Those looking to get the timing just right for setting out the milk and cookies have a few tools to make sure everything is ship-shape when Santa makes his way down your chimney. Continuing multiyear traditions, both Google and NORAD have launched their Santa trackers so that parents can answer that persistent question from their kids on Christmas Eve — “Where’s Santa?”
Google used to partner with NORAD on the tracker, but the two parted ways last year, saying they had different visions for how the program would work. NORAD now works with Microsoft, but Google has continued its own version of the Santa Tracker using Google Maps. Courtesy of Google’s virtual Santa village, kids and parents can play games, chat with Santa to leave personalized voicemail messages and learn about Christmas traditions around the world. Google will also let parents track Santa with a Chrome plug-in, Android app and, if you want to go big-screen, an app for the Chromecast.
Of course, traditionalists may also want to check out NORAD’s Santa Tracker program, which has been running for over 50 years. Last year, the program attracted over 22 million unique visitors to its site, as the Associated Press reported.
This year the site is available in English, French, Spanish, German, Italian, Japanese, Portuguese and Chinese.
The story behind the NORAD Santa tracker is so sweet that you’d think it came straight out of a movie. The tradition started in 1955, when a Sears Roebuck ad misprinted the number of its Santa hotline and instead printed the number of the operations hotline for the Continental Air Defense Command (CONAD). Col. Harry Shoup, the director of operations at that time, decided to play along and directed his staff to look for the jolly old elf on the radar screen. That organization eventually became NORAD, which took up the tradition in 1958.
NORAD is partnering with Microsoft and its Bing maps for the Santa Tracker for the second year, and also offers games, movies, music and history on its storied tradition. (The sponsorship also means that the program doesn’t cost taxpayers a dime.) The program has run into a bit of a kerfuffle this year because some objection to one of its annual traditions — giving Santa an unarmed jet escort — made headlines earlier this month. As the Associated Press reported, the Campaign for a Commercial Free Childhood objected to the inclusion of fighter jets in the story. U.S. Navy Capt. Jeff Davis, a spokesman for NORAD, told the AP that he understands the criticism but disagrees that it promotes violence.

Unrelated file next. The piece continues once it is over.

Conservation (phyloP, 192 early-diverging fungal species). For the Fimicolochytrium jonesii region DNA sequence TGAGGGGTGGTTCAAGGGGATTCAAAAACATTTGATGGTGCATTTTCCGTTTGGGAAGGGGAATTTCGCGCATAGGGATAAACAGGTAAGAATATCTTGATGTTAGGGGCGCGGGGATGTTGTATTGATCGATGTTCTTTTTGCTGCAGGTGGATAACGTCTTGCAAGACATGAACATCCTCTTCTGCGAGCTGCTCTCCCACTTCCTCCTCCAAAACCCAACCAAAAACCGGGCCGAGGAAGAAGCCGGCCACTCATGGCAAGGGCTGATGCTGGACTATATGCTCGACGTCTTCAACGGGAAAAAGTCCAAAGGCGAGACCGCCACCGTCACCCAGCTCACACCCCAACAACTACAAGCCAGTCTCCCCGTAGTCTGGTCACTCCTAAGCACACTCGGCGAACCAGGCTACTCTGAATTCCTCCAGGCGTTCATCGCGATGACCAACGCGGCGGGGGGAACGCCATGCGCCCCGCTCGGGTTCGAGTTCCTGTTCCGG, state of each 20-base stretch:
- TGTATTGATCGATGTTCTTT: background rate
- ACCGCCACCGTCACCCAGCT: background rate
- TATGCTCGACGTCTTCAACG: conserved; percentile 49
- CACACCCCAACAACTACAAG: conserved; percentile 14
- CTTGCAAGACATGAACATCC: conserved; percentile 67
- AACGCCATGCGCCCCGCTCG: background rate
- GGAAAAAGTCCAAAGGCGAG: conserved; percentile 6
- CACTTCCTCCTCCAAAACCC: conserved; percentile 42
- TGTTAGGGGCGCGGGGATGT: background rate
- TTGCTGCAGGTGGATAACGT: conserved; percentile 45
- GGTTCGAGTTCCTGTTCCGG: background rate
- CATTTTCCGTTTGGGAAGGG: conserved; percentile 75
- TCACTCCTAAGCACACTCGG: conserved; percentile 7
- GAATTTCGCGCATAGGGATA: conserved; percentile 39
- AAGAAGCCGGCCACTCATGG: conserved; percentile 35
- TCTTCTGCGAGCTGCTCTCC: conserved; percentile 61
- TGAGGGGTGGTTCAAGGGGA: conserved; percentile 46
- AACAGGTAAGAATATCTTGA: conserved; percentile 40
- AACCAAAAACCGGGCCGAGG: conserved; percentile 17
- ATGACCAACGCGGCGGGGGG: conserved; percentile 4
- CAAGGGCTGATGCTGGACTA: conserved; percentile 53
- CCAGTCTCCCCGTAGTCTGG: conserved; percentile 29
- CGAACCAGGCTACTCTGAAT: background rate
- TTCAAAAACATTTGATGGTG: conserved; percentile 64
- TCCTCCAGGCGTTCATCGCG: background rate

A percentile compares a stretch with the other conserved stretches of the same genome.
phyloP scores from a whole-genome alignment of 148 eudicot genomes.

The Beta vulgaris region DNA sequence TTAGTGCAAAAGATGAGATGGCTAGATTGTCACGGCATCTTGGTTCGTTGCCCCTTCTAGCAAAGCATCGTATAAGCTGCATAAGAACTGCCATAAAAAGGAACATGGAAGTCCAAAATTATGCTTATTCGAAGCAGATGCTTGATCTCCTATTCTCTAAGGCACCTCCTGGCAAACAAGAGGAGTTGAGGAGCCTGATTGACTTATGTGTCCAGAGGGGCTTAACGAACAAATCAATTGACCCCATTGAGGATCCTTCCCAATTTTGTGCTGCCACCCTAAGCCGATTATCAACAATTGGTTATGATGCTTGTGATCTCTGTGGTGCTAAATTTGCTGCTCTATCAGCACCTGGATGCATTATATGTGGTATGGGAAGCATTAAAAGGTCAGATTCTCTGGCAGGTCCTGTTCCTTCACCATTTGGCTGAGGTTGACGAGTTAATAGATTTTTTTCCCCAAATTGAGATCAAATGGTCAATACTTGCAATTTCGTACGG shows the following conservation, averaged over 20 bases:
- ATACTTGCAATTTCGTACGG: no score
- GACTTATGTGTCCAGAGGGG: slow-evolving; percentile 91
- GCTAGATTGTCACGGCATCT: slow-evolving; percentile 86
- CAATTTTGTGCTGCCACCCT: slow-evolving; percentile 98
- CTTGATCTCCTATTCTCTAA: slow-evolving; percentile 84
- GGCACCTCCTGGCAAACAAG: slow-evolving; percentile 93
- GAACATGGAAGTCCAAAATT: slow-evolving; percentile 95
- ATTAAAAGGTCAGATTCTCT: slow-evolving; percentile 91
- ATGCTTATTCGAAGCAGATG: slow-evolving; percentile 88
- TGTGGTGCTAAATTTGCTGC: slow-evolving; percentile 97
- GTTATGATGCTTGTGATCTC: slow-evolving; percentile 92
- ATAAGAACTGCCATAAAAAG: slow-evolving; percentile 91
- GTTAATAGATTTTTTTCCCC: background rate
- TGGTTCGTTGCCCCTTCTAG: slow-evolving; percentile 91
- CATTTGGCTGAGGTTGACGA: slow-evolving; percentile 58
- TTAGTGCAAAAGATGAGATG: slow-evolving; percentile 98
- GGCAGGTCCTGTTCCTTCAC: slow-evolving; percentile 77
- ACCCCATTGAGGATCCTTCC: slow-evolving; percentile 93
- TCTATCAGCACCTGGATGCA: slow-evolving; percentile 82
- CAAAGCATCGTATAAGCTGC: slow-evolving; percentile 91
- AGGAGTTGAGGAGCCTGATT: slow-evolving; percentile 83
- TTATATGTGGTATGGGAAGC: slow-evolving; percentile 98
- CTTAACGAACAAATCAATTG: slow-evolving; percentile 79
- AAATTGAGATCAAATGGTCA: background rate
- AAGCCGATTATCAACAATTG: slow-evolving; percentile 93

Parents and kids interested in following Santa on his flight through NORAD can check on him via the NORAD apps on the Apple, Google and Microsoft app stores and send an e-mail to firstname.lastname@example.org. You can also follow Santa’s progress on Facebook, Twitter, YouTube and Google+. OnStar subscribers can also check in on Santa’s location on Dec. 24. Or for a more personal touch, you can call one of thousands of volunteers who operate the phones at NORAD’s call centers each year at 1-877-HI-NORAD (1-877-446-6723) for updates, starting at 6 a.m., Eastern on Dec. 24.
Tracking Santa is far from an exact science, but NORAD estimates that he’s usually overhead between 9 p.m. and midnight local time — about the time the youngest members of the household are in bed. The organization says that the jolly old elf normally starts in the South Pacific at the International Date Line, and then makes his way up to Asia, Africa, Europe, North America and South America. Weather, of course, can affect his flight plan.
Parents should note that in the past, however, Santa’s magical field has created disruptions on some of the equipment and the two trackers haven’t matched up exactly. So those looking for consistency should probably stick to one or the other, to avoid confusion.
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